- Street Date:
- November 3rd, 2009
- Reviewed by:
- Tom Landy
- Review Date: 1
- December 28th, 2009
- Movie Release Year:
- Image Entertainment
- 106 Minutes
- MPAA Rating:
- Rated R
- Release Country
- United States
The Movie Itself: Our Reviewer's Take
Part coming-of-age drama and part urban crime thriller, 'The Narrows' is a film based on the novel "Heart of the Old Country" by author Tim McLoughlin. I can't comment on the book, but the movie plods along tediously and is comprised of so many overused themes and stereotypes that the end product is little more than a predictable test of one's patience.
The story follows nineteen year old Mike Manadoro (Kevin Zegers), an aspiring photographer born and raised in seedy south Brooklyn. Mike has dreams of uprooting from the rough neighborhood and going to college to hone his craft, except his current job at the car service owned by Big Lou (Tony Cucci) doesn't pay much, and his strict father Vinny (Vincent D'Onofrio) forbids him from taking any assistance to help pay for tuition. Just as all hope seems lost, Lou's brother and notorious local kingpin Tony (Titus Welliver) swoops in and presents Mike with a financial offer he simply can't refuse.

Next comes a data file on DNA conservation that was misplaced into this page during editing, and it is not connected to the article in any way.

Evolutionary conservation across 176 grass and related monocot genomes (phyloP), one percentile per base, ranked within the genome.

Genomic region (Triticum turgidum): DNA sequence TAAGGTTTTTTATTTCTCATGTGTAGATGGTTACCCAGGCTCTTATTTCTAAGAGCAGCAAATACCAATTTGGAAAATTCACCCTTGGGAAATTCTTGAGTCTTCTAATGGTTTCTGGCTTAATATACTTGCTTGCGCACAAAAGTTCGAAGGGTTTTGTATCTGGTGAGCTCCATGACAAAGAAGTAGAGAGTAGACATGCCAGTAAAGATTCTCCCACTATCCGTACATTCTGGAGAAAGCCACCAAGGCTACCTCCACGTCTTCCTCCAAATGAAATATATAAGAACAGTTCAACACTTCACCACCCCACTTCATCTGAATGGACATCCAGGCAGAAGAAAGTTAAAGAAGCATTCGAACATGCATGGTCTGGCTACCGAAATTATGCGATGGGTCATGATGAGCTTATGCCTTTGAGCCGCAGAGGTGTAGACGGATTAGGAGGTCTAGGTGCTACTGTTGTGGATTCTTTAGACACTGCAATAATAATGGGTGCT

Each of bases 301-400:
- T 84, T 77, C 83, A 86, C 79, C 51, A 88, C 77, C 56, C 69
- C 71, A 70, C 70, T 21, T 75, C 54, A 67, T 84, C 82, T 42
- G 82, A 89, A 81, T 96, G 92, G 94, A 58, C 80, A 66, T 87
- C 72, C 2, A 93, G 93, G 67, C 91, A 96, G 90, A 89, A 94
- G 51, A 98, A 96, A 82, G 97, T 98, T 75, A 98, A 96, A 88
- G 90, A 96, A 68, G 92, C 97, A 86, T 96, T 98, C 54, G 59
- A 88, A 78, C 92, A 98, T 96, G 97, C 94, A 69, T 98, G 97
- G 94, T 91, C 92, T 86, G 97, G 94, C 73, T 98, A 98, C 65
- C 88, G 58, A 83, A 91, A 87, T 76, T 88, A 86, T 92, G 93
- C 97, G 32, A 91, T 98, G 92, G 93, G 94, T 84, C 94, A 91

Now raking in more than enough money for school, Mike finds himself fast tracking his way to a better future. But straddling the fine line between two very different worlds is no easy task, and soon enough it becomes all too clear that his deal with the devil may have given the very life he desperately wanted to leave behind a permanent grip on his soul.
The script for 'The Narrows,' written by Tatiana Blackington (who apparently attended the same writer's workshop with McLoughlin when he was working on the novel), disappointed me because it doesn't really bring anything fresh to the table. It's evident that the story was inspired by other urban crime dramas ('Goodfellas,' 'Mean Streets' etc.), but the trouble is that the situations, dialog, and characters are all too mechanical and cliché.